Our mobile SustaiN manufacturing plant based at our Timaru Hub was designed by our team to meet growing demand for this product, which has historically been produced in the North Island. Production closer to Southern farm gates means better product quality due to less handling, as well as improved ability to match local supply with demand.

Other work included an elevator upgrade at our Pungarehu store and an additional hopper at Fielding, as well as seismic strengthening throughout the network.

We continue to build on work completed at Te Kuiti and Te Awamutu to ensure these upgrades deliver to requirements.

Our new service centre at Huntly is nearing completion, and is set to open in spring 2016. Situated in an improved location, the purpose-built store is expected to deliver safety, environmental, product quality and customer service benefits.



Animal nutrition subsidiary SealesWinslow has grown market share and volume in a market which has declined on the back of low dairy prices. The business holds a leadership position in calf feed, and is now the preferred supplier of calf nutrition products to the national network of FarmSource retail stores. The new agreement formally came into effect from 1 July 2016, and covers supply of SealesWinslow-branded calf feed and the manufacturing of the Country Mile house brands range of products.

This year SealesWinslow attained FeedSafeNZ accreditation across all three mills, recognising the high quality of the animal feed products we make. FeedSafeNZ is a quality stamp from the New Zealand Feed Manufacturers Association, and aims to give farmers an additional level of certainty that products are safe and have been produced in a manufacturing plant which is regularly audited.

SealesWinslow continues to make good progress with product innovation, which included the release of a specially formulated fodder beet block to help overcome phosphorus deficiency and balance other minerals that are lacking in cattle on a fodder beet diet. We are well placed to make the most of the dairy recovery.



Super Air’s reorganisation was completed this year. We now have the most efficient combination of bases, aircraft and pilots to meet customer demand. Two aircraft are equipped with our patented SpreadSmart™ technology which enables us to best match desired productivity gains with fertiliser applications, especially in hill country areas. The system uses farm mapping to apply fertiliser exactly where it is needed and to avoid environmentally sensitive areas on farms such as wetlands.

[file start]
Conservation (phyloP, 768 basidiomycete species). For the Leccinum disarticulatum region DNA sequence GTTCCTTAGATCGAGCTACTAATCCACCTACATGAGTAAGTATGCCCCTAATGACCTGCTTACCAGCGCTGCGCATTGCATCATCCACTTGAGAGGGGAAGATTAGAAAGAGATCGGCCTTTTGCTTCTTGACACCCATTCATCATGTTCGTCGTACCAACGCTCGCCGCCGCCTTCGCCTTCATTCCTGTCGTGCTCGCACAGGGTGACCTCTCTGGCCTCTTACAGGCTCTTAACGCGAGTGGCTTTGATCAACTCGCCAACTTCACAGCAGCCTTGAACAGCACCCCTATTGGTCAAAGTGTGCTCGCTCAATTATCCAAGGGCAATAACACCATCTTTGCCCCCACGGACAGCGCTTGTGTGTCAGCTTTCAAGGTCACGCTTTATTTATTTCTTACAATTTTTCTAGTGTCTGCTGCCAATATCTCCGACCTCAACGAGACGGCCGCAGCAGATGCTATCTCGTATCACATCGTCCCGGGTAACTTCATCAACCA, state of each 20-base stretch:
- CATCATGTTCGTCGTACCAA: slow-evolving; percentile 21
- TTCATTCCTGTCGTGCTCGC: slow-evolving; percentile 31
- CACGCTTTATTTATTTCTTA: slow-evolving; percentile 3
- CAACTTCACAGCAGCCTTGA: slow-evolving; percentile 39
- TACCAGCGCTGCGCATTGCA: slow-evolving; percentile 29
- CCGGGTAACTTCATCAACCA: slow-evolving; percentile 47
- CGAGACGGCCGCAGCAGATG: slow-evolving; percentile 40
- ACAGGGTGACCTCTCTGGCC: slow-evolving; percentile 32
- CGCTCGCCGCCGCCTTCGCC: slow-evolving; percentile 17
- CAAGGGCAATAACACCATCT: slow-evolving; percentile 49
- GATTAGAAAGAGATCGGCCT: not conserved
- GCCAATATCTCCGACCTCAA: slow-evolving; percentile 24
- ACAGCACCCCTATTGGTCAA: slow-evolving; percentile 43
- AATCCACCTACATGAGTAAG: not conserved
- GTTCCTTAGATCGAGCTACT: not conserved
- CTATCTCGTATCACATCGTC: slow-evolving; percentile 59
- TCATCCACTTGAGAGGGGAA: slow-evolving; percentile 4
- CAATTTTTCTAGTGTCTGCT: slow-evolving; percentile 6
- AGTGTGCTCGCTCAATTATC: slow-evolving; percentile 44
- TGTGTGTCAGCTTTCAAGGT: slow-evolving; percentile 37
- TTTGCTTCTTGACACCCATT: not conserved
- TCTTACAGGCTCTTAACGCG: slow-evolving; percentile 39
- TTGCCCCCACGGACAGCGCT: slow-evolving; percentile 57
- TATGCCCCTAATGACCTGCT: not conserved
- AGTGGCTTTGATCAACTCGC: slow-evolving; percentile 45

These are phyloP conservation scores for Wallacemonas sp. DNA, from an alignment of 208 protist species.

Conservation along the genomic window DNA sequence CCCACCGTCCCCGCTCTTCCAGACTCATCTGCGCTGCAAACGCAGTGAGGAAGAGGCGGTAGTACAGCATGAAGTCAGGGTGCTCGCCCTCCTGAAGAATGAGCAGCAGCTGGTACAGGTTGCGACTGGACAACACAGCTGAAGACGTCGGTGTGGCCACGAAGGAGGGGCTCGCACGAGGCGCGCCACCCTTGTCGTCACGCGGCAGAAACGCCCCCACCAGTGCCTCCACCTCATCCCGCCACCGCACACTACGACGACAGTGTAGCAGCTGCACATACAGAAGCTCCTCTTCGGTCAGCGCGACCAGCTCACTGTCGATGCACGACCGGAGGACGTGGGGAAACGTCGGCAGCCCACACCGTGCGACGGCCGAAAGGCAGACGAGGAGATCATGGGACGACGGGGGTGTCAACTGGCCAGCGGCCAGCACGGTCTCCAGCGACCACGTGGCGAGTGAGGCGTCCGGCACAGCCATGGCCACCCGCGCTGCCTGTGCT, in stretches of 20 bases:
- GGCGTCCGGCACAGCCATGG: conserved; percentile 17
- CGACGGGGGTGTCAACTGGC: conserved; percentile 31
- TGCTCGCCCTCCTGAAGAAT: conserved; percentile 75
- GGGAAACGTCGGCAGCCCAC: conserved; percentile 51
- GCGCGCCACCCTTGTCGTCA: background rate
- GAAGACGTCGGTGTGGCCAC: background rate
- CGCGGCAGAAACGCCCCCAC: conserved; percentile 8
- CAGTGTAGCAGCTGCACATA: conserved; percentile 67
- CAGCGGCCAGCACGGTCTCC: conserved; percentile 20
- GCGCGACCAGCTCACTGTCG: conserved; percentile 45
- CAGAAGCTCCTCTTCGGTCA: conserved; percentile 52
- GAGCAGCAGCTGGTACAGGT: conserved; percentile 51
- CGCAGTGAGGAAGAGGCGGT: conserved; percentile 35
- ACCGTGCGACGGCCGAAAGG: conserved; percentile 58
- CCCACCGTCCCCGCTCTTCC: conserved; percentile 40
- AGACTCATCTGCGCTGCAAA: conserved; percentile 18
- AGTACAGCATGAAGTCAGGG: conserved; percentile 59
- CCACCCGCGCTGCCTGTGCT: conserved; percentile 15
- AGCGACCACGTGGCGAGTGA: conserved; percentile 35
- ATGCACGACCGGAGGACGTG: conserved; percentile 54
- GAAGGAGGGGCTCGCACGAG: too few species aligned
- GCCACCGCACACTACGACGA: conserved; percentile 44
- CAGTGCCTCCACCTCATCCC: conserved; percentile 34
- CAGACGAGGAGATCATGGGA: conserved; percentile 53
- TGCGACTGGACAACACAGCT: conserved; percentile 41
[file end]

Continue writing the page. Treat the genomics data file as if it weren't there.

Super Air achieved a full year of operation without lost time injuries.




Upskilling our 100-strong field team to build their capability to deliver the best possible advice is a core priority for us. We have been looking at the most effective way to transfer knowledge to our team and have invested in our digital capability to offer e-learning and science foundation training to our sales team. Part of this learning builds on better farm systems understanding to help our team shape the types of conversations we have with our customers to unlock their farm potential.

Giving farmers confidence they are getting the right advice is also important, we put 16 members of our sales team through Certified Nutrient Advisor Training this year, bringing our total number to 40.

We have invested in a new customer relationship management system to drive greater consistency and continuity of the relationship our customers have with Ballance.

The ultimate aim is a better customer experience which comes from understanding each unique farm and farmer. This is a stepping stone to delivering service through a single digital platform, providing our customers with instant access to all of their Ballance information.

We have been further strengthening our partnership with our retail merchants in recognition and respect of the relationship we share with our customers with the aim of providing a more seamless experience for them.

As land intensification builds and farmers look to diversify their interests there is a growing demand for specialist horticultural support. We appointed a new horticulture business manager during the year in acknowledgement of the specialist support this sector requires from their nutrient specialists to get maximum value from their orchards and crops.



We are committed to making it easier for our customers to do business with us by developing digital solutions which are mobile, intuitive, robust and valuable. Equally as important is supporting knowledge sharing and decision making by providing solutions to transform data into accessible, useful information.

Ag Hub has performed to expectations, however since we purchased Ag Hub in 2012 the online precision farming world has grown in leaps and bounds. Digital tools have become the norm and, as always, our farmers are at the forefront of change.

We’re continuing to build on and invest in our Ag Hub platform as we move closer to creating a onestop fully-integrated experience for all our Ballance customers.



Farmers want to see us bring them value beyond the rebate. We are making the best use of our knowledge of farming systems to help unlock farm potential and increase profits on farm. That includes continuing to build a strong portfolio of products best suited to local farming systems to lift production, and minimising nutrient losses through precision farming tools.